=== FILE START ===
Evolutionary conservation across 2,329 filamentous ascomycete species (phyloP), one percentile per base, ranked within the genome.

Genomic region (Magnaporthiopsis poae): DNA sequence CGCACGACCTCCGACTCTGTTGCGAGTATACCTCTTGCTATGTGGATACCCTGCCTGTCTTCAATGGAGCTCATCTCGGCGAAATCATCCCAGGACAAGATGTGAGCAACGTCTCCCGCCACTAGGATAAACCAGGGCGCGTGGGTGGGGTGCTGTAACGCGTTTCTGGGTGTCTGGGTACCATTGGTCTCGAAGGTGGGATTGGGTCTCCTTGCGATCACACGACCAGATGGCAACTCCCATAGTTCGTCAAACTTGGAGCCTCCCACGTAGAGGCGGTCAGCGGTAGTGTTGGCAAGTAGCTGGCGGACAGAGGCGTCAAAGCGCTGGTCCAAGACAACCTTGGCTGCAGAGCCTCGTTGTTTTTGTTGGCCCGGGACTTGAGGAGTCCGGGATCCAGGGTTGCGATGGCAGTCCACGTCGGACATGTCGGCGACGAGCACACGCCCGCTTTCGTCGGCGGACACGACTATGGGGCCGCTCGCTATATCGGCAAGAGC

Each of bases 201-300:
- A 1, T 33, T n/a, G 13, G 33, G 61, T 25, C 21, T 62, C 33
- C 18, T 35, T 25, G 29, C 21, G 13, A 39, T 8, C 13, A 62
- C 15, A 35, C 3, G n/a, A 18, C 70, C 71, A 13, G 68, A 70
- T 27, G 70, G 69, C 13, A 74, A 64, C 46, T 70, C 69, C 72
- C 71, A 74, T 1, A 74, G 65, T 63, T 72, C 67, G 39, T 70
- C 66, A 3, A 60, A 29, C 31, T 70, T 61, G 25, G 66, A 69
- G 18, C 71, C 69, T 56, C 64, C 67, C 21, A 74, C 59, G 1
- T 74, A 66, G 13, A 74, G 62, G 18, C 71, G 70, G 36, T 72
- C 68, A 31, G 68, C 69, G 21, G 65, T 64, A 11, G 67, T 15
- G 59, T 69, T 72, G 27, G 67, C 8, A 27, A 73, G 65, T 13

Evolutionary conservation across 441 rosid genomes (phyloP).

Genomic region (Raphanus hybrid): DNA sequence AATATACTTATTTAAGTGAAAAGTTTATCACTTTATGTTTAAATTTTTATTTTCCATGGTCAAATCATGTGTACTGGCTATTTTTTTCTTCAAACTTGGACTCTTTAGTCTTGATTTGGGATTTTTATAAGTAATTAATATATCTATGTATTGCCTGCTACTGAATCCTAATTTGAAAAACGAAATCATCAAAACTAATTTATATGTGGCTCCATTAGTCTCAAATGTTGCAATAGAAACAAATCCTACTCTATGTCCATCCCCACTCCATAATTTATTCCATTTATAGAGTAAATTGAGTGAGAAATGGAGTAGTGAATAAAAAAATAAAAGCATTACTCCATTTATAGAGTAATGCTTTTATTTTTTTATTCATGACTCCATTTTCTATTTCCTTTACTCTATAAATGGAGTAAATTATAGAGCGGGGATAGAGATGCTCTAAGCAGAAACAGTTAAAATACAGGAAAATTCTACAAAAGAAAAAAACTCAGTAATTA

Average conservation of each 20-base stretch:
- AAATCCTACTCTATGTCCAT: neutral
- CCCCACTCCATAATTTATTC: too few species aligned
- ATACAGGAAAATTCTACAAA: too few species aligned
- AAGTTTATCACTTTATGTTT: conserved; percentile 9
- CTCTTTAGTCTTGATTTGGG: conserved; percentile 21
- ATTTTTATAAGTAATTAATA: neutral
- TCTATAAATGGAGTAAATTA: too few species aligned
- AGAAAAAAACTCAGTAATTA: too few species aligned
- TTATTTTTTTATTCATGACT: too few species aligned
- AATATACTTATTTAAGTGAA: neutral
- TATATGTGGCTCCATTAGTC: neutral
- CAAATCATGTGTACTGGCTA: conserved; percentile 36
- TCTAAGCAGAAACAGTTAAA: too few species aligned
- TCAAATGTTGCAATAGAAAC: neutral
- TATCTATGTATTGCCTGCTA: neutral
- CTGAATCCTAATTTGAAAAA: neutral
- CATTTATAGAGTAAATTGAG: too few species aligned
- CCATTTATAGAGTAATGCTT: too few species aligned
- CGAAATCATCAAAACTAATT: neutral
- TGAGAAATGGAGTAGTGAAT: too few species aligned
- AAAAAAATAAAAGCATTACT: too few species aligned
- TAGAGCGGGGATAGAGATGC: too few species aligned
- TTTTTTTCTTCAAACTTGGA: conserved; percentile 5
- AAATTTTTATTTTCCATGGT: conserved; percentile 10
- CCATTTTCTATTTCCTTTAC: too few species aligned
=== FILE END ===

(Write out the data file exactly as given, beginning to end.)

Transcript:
Evolutionary conservation across 2,329 filamentous ascomycete species (phyloP), one percentile per base, ranked within the genome.

Genomic region (Magnaporthiopsis poae): DNA sequence CGCACGACCTCCGACTCTGTTGCGAGTATACCTCTTGCTATGTGGATACCCTGCCTGTCTTCAATGGAGCTCATCTCGGCGAAATCATCCCAGGACAAGATGTGAGCAACGTCTCCCGCCACTAGGATAAACCAGGGCGCGTGGGTGGGGTGCTGTAACGCGTTTCTGGGTGTCTGGGTACCATTGGTCTCGAAGGTGGGATTGGGTCTCCTTGCGATCACACGACCAGATGGCAACTCCCATAGTTCGTCAAACTTGGAGCCTCCCACGTAGAGGCGGTCAGCGGTAGTGTTGGCAAGTAGCTGGCGGACAGAGGCGTCAAAGCGCTGGTCCAAGACAACCTTGGCTGCAGAGCCTCGTTGTTTTTGTTGGCCCGGGACTTGAGGAGTCCGGGATCCAGGGTTGCGATGGCAGTCCACGTCGGACATGTCGGCGACGAGCACACGCCCGCTTTCGTCGGCGGACACGACTATGGGGCCGCTCGCTATATCGGCAAGAGC

Each of bases 201-300:
- A 1, T 33, T n/a, G 13, G 33, G 61, T 25, C 21, T 62, C 33
- C 18, T 35, T 25, G 29, C 21, G 13, A 39, T 8, C 13, A 62
- C 15, A 35, C 3, G n/a, A 18, C 70, C 71, A 13, G 68, A 70
- T 27, G 70, G 69, C 13, A 74, A 64, C 46, T 70, C 69, C 72
- C 71, A 74, T 1, A 74, G 65, T 63, T 72, C 67, G 39, T 70
- C 66, A 3, A 60, A 29, C 31, T 70, T 61, G 25, G 66, A 69
- G 18, C 71, C 69, T 56, C 64, C 67, C 21, A 74, C 59, G 1
- T 74, A 66, G 13, A 74, G 62, G 18, C 71, G 70, G 36, T 72
- C 68, A 31, G 68, C 69, G 21, G 65, T 64, A 11, G 67, T 15
- G 59, T 69, T 72, G 27, G 67, C 8, A 27, A 73, G 65, T 13

Evolutionary conservation across 441 rosid genomes (phyloP).

Genomic region (Raphanus hybrid): DNA sequence AATATACTTATTTAAGTGAAAAGTTTATCACTTTATGTTTAAATTTTTATTTTCCATGGTCAAATCATGTGTACTGGCTATTTTTTTCTTCAAACTTGGACTCTTTAGTCTTGATTTGGGATTTTTATAAGTAATTAATATATCTATGTATTGCCTGCTACTGAATCCTAATTTGAAAAACGAAATCATCAAAACTAATTTATATGTGGCTCCATTAGTCTCAAATGTTGCAATAGAAACAAATCCTACTCTATGTCCATCCCCACTCCATAATTTATTCCATTTATAGAGTAAATTGAGTGAGAAATGGAGTAGTGAATAAAAAAATAAAAGCATTACTCCATTTATAGAGTAATGCTTTTATTTTTTTATTCATGACTCCATTTTCTATTTCCTTTACTCTATAAATGGAGTAAATTATAGAGCGGGGATAGAGATGCTCTAAGCAGAAACAGTTAAAATACAGGAAAATTCTACAAAAGAAAAAAACTCAGTAATTA

Average conservation of each 20-base stretch:
- AAATCCTACTCTATGTCCAT: neutral
- CCCCACTCCATAATTTATTC: too few species aligned
- ATACAGGAAAATTCTACAAA: too few species aligned
- AAGTTTATCACTTTATGTTT: conserved; percentile 9
- CTCTTTAGTCTTGATTTGGG: conserved; percentile 21
- ATTTTTATAAGTAATTAATA: neutral
- TCTATAAATGGAGTAAATTA: too few species aligned
- AGAAAAAAACTCAGTAATTA: too few species aligned
- TTATTTTTTTATTCATGACT: too few species aligned
- AATATACTTATTTAAGTGAA: neutral
- TATATGTGGCTCCATTAGTC: neutral
- CAAATCATGTGTACTGGCTA: conserved; percentile 36
- TCTAAGCAGAAACAGTTAAA: too few species aligned
- TCAAATGTTGCAATAGAAAC: neutral
- TATCTATGTATTGCCTGCTA: neutral
- CTGAATCCTAATTTGAAAAA: neutral
- CATTTATAGAGTAAATTGAG: too few species aligned
- CCATTTATAGAGTAATGCTT: too few species aligned
- CGAAATCATCAAAACTAATT: neutral
- TGAGAAATGGAGTAGTGAAT: too few species aligned
- AAAAAAATAAAAGCATTACT: too few species aligned
- TAGAGCGGGGATAGAGATGC: too few species aligned
- TTTTTTTCTTCAAACTTGGA: conserved; percentile 5
- AAATTTTTATTTTCCATGGT: conserved; percentile 10
- CCATTTTCTATTTCCTTTAC: too few species aligned